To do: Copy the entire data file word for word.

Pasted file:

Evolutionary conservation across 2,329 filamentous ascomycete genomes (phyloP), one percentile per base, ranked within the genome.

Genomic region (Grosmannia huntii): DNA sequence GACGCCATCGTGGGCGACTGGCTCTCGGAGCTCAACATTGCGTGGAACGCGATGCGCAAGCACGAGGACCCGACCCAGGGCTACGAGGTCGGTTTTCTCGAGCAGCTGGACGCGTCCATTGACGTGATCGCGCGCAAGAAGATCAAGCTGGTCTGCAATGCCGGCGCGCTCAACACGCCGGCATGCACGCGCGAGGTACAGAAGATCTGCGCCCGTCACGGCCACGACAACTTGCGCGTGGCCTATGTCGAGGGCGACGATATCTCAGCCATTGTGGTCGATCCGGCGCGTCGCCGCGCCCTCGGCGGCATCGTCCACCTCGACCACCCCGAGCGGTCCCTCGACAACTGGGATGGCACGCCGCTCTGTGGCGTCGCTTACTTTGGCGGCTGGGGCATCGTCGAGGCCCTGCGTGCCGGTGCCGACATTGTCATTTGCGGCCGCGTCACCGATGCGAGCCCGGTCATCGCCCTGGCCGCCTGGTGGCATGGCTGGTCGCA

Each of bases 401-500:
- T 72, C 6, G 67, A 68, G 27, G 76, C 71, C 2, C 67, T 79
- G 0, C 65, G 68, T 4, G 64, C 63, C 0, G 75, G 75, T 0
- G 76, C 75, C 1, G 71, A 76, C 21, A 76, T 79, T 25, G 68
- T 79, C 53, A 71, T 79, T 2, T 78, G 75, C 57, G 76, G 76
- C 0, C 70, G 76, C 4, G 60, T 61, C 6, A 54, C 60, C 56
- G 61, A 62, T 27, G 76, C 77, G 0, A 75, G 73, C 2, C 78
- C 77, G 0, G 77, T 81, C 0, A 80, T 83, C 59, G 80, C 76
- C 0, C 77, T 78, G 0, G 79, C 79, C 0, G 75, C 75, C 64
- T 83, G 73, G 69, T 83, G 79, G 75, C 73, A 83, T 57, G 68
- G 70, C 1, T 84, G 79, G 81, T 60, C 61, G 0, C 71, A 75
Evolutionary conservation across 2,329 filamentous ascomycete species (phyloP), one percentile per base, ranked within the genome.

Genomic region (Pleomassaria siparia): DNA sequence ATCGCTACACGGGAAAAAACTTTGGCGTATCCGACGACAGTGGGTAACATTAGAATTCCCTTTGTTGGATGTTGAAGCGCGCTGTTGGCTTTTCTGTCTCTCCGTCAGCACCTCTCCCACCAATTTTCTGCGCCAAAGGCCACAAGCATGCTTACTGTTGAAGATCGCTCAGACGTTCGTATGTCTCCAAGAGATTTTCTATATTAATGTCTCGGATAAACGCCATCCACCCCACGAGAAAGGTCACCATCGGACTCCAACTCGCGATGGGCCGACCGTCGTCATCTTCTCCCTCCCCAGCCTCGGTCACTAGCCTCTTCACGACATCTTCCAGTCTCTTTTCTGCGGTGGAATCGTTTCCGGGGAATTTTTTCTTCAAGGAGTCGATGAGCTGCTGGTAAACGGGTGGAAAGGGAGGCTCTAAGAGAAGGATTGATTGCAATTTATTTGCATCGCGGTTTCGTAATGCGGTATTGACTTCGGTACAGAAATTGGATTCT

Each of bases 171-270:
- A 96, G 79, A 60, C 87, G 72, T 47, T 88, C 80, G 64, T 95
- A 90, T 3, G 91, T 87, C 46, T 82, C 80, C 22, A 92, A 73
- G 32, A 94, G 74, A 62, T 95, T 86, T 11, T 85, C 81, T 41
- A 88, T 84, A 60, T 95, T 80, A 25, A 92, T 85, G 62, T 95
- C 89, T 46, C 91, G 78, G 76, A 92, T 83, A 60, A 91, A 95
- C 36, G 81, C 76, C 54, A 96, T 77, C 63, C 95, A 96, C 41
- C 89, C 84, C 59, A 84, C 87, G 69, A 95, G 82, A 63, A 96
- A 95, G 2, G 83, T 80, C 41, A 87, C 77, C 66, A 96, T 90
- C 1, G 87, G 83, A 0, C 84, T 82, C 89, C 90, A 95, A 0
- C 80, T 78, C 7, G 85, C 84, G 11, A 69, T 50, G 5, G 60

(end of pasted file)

Evolutionary conservation across 2,329 filamentous ascomycete genomes (phyloP), one percentile per base, ranked within the genome.

Genomic region (Grosmannia huntii): DNA sequence GACGCCATCGTGGGCGACTGGCTCTCGGAGCTCAACATTGCGTGGAACGCGATGCGCAAGCACGAGGACCCGACCCAGGGCTACGAGGTCGGTTTTCTCGAGCAGCTGGACGCGTCCATTGACGTGATCGCGCGCAAGAAGATCAAGCTGGTCTGCAATGCCGGCGCGCTCAACACGCCGGCATGCACGCGCGAGGTACAGAAGATCTGCGCCCGTCACGGCCACGACAACTTGCGCGTGGCCTATGTCGAGGGCGACGATATCTCAGCCATTGTGGTCGATCCGGCGCGTCGCCGCGCCCTCGGCGGCATCGTCCACCTCGACCACCCCGAGCGGTCCCTCGACAACTGGGATGGCACGCCGCTCTGTGGCGTCGCTTACTTTGGCGGCTGGGGCATCGTCGAGGCCCTGCGTGCCGGTGCCGACATTGTCATTTGCGGCCGCGTCACCGATGCGAGCCCGGTCATCGCCCTGGCCGCCTGGTGGCATGGCTGGTCGCA

Each of bases 401-500:
- T 72, C 6, G 67, A 68, G 27, G 76, C 71, C 2, C 67, T 79
- G 0, C 65, G 68, T 4, G 64, C 63, C 0, G 75, G 75, T 0
- G 76, C 75, C 1, G 71, A 76, C 21, A 76, T 79, T 25, G 68
- T 79, C 53, A 71, T 79, T 2, T 78, G 75, C 57, G 76, G 76
- C 0, C 70, G 76, C 4, G 60, T 61, C 6, A 54, C 60, C 56
- G 61, A 62, T 27, G 76, C 77, G 0, A 75, G 73, C 2, C 78
- C 77, G 0, G 77, T 81, C 0, A 80, T 83, C 59, G 80, C 76
- C 0, C 77, T 78, G 0, G 79, C 79, C 0, G 75, C 75, C 64
- T 83, G 73, G 69, T 83, G 79, G 75, C 73, A 83, T 57, G 68
- G 70, C 1, T 84, G 79, G 81, T 60, C 61, G 0, C 71, A 75
Evolutionary conservation across 2,329 filamentous ascomycete species (phyloP), one percentile per base, ranked within the genome.

Genomic region (Pleomassaria siparia): DNA sequence ATCGCTACACGGGAAAAAACTTTGGCGTATCCGACGACAGTGGGTAACATTAGAATTCCCTTTGTTGGATGTTGAAGCGCGCTGTTGGCTTTTCTGTCTCTCCGTCAGCACCTCTCCCACCAATTTTCTGCGCCAAAGGCCACAAGCATGCTTACTGTTGAAGATCGCTCAGACGTTCGTATGTCTCCAAGAGATTTTCTATATTAATGTCTCGGATAAACGCCATCCACCCCACGAGAAAGGTCACCATCGGACTCCAACTCGCGATGGGCCGACCGTCGTCATCTTCTCCCTCCCCAGCCTCGGTCACTAGCCTCTTCACGACATCTTCCAGTCTCTTTTCTGCGGTGGAATCGTTTCCGGGGAATTTTTTCTTCAAGGAGTCGATGAGCTGCTGGTAAACGGGTGGAAAGGGAGGCTCTAAGAGAAGGATTGATTGCAATTTATTTGCATCGCGGTTTCGTAATGCGGTATTGACTTCGGTACAGAAATTGGATTCT

Each of bases 171-270:
- A 96, G 79, A 60, C 87, G 72, T 47, T 88, C 80, G 64, T 95
- A 90, T 3, G 91, T 87, C 46, T 82, C 80, C 22, A 92, A 73
- G 32, A 94, G 74, A 62, T 95, T 86, T 11, T 85, C 81, T 41
- A 88, T 84, A 60, T 95, T 80, A 25, A 92, T 85, G 62, T 95
- C 89, T 46, C 91, G 78, G 76, A 92, T 83, A 60, A 91, A 95
- C 36, G 81, C 76, C 54, A 96, T 77, C 63, C 95, A 96, C 41
- C 89, C 84, C 59, A 84, C 87, G 69, A 95, G 82, A 63, A 96
- A 95, G 2, G 83, T 80, C 41, A 87, C 77, C 66, A 96, T 90
- C 1, G 87, G 83, A 0, C 84, T 82, C 89, C 90, A 95, A 0
- C 80, T 78, C 7, G 85, C 84, G 11, A 69, T 50, G 5, G 60